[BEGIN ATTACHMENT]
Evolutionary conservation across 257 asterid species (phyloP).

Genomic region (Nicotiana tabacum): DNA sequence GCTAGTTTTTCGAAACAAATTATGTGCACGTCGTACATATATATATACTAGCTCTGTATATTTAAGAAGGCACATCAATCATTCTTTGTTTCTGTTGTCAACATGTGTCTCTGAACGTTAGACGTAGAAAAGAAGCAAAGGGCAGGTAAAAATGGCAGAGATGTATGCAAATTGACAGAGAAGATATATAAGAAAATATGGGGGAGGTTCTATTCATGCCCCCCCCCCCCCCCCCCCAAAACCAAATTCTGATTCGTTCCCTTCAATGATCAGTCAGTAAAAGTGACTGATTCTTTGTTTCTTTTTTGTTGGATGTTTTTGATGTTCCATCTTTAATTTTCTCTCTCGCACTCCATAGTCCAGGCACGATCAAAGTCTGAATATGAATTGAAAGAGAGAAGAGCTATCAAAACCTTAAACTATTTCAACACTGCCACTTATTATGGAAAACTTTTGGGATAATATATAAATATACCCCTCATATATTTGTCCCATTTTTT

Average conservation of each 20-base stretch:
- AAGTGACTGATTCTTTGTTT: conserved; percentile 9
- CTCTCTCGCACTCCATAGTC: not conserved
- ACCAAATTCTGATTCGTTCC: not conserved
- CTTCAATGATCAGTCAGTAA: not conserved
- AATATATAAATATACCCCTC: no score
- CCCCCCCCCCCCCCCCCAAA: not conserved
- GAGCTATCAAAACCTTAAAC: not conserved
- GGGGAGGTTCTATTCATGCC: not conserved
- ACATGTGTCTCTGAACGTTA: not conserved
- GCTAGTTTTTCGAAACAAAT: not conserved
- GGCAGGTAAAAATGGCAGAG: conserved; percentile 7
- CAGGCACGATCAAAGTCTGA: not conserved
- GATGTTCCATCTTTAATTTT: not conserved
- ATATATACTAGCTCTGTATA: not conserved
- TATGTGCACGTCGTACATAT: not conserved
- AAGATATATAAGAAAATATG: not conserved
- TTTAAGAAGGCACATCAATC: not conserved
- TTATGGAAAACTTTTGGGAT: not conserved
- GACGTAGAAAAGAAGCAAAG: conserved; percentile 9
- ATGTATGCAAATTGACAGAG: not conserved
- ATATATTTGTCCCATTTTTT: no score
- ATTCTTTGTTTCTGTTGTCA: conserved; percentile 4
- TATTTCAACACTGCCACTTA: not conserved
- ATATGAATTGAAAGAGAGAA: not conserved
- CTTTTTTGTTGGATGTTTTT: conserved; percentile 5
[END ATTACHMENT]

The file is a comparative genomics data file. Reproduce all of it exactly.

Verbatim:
Evolutionary conservation across 257 asterid species (phyloP).

Genomic region (Nicotiana tabacum): DNA sequence GCTAGTTTTTCGAAACAAATTATGTGCACGTCGTACATATATATATACTAGCTCTGTATATTTAAGAAGGCACATCAATCATTCTTTGTTTCTGTTGTCAACATGTGTCTCTGAACGTTAGACGTAGAAAAGAAGCAAAGGGCAGGTAAAAATGGCAGAGATGTATGCAAATTGACAGAGAAGATATATAAGAAAATATGGGGGAGGTTCTATTCATGCCCCCCCCCCCCCCCCCCCAAAACCAAATTCTGATTCGTTCCCTTCAATGATCAGTCAGTAAAAGTGACTGATTCTTTGTTTCTTTTTTGTTGGATGTTTTTGATGTTCCATCTTTAATTTTCTCTCTCGCACTCCATAGTCCAGGCACGATCAAAGTCTGAATATGAATTGAAAGAGAGAAGAGCTATCAAAACCTTAAACTATTTCAACACTGCCACTTATTATGGAAAACTTTTGGGATAATATATAAATATACCCCTCATATATTTGTCCCATTTTTT

Average conservation of each 20-base stretch:
- AAGTGACTGATTCTTTGTTT: conserved; percentile 9
- CTCTCTCGCACTCCATAGTC: not conserved
- ACCAAATTCTGATTCGTTCC: not conserved
- CTTCAATGATCAGTCAGTAA: not conserved
- AATATATAAATATACCCCTC: no score
- CCCCCCCCCCCCCCCCCAAA: not conserved
- GAGCTATCAAAACCTTAAAC: not conserved
- GGGGAGGTTCTATTCATGCC: not conserved
- ACATGTGTCTCTGAACGTTA: not conserved
- GCTAGTTTTTCGAAACAAAT: not conserved
- GGCAGGTAAAAATGGCAGAG: conserved; percentile 7
- CAGGCACGATCAAAGTCTGA: not conserved
- GATGTTCCATCTTTAATTTT: not conserved
- ATATATACTAGCTCTGTATA: not conserved
- TATGTGCACGTCGTACATAT: not conserved
- AAGATATATAAGAAAATATG: not conserved
- TTTAAGAAGGCACATCAATC: not conserved
- TTATGGAAAACTTTTGGGAT: not conserved
- GACGTAGAAAAGAAGCAAAG: conserved; percentile 9
- ATGTATGCAAATTGACAGAG: not conserved
- ATATATTTGTCCCATTTTTT: no score
- ATTCTTTGTTTCTGTTGTCA: conserved; percentile 4
- TATTTCAACACTGCCACTTA: not conserved
- ATATGAATTGAAAGAGAGAA: not conserved
- CTTTTTTGTTGGATGTTTTT: conserved; percentile 5